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Eminem Launches Chilling Web Game, Teaches Kimmel To Rap

June 5, 2009 9:05 AM ET

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There's a new member of Eminem's D-12, and his name is Briefcase Joe: Slim Shady was back on Jimmy Kimmel Live last night in a taped segment in which he teaches the late-night host how to rap. "Reach down deep inside of you, and always make your life seem worse than it actually is," Eminem recommends as the pair don matching gray hoodies. "You can take little truths and stretch them as far as you can." The result of Eminem's tutelage? "My testicles are vegetables, they're going to Mexico," Kimmel rhymes. It's a fitting end to the Kimmel/Eminem bromance that spawned the rapper's three special live appearances on the show.

Eminem may be keeping the mood light with some Relapse-related hilarity — he's promoted the album in an amusing viral clip depicting his return to high school and permitted Sacha Baron Cohen's thong-clad Brüno to crash into his face during a staged stunt at the MTV Movie Awards. But Relapse launched with a creepy Website built to resemble a rehab facility and a single about a grisly serial killer ("3 A.M.") and Em isn't done visiting the album's more gruesome aesthetic.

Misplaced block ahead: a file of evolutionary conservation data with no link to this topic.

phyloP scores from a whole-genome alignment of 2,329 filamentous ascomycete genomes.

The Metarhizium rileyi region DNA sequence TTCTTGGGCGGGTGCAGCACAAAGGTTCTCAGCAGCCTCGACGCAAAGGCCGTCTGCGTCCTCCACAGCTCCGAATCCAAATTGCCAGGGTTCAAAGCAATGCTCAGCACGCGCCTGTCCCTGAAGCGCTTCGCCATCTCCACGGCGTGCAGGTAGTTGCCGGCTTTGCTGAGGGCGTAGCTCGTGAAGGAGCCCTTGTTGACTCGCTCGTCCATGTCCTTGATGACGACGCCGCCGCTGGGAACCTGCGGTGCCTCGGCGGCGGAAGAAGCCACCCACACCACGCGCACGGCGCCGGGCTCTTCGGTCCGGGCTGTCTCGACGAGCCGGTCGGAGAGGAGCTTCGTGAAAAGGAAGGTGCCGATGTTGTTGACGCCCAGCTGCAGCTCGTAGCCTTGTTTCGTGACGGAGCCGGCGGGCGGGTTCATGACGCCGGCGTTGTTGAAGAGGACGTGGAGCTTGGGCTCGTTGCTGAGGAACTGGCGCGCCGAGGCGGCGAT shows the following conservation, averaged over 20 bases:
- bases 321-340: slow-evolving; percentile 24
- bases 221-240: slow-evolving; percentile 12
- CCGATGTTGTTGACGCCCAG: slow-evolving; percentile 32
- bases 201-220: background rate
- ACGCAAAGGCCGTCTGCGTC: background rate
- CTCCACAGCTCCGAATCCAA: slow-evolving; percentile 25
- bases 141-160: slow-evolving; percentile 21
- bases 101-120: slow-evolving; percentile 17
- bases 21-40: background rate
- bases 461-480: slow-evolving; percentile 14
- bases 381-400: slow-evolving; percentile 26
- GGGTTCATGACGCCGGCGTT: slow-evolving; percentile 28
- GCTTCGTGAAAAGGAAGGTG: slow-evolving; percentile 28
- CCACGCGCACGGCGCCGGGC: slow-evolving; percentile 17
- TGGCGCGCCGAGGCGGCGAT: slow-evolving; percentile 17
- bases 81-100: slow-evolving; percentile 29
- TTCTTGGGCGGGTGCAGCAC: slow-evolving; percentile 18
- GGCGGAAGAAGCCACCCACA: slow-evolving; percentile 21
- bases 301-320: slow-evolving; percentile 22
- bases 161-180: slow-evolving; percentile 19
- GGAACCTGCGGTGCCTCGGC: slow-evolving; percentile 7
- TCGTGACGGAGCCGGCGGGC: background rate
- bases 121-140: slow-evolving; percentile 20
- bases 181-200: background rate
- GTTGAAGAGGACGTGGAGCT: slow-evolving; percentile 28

Yesterday on Relapse's official Website, Eminem launched a chilling game that permits users to navigate around the Popsomp Hills rehab clinic. There are some scenes of bloody rampage in the style of the "3 A.M." video, and a hidden link to a similar iPhone version of the game. No spoilers: check out the game to find out if you make it out alive.

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Eminem "Laughed for Three Hours" After Staged Bruno Stunt
Eminem and Bruno’s MTV Awards Stunt Was Staged, Writer Says
Eminem Performs at MTV Movie Awards, Meets Bruno's Crotch

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Song Stories

“Vans”

The Pack | 2006

Berkeley, California rappers the Pack made their footwear choice clear in 2006 with the song "Vans." The track caught the attention of Too $hort, who signed them to his imprint. MTV refused to play the video for the song, though, claiming it was essentially a commercial for the product. Rapper Lil' B disagreed. "I didn’t know nobody [at] Vans," he said. "I was just a rapper who wore Vans." Even without MTV's support, Lil' B recognized the impact of the track. "God blessed me with such a revolutionary song… People around my age know who really started a lot of the dressing people are into now."

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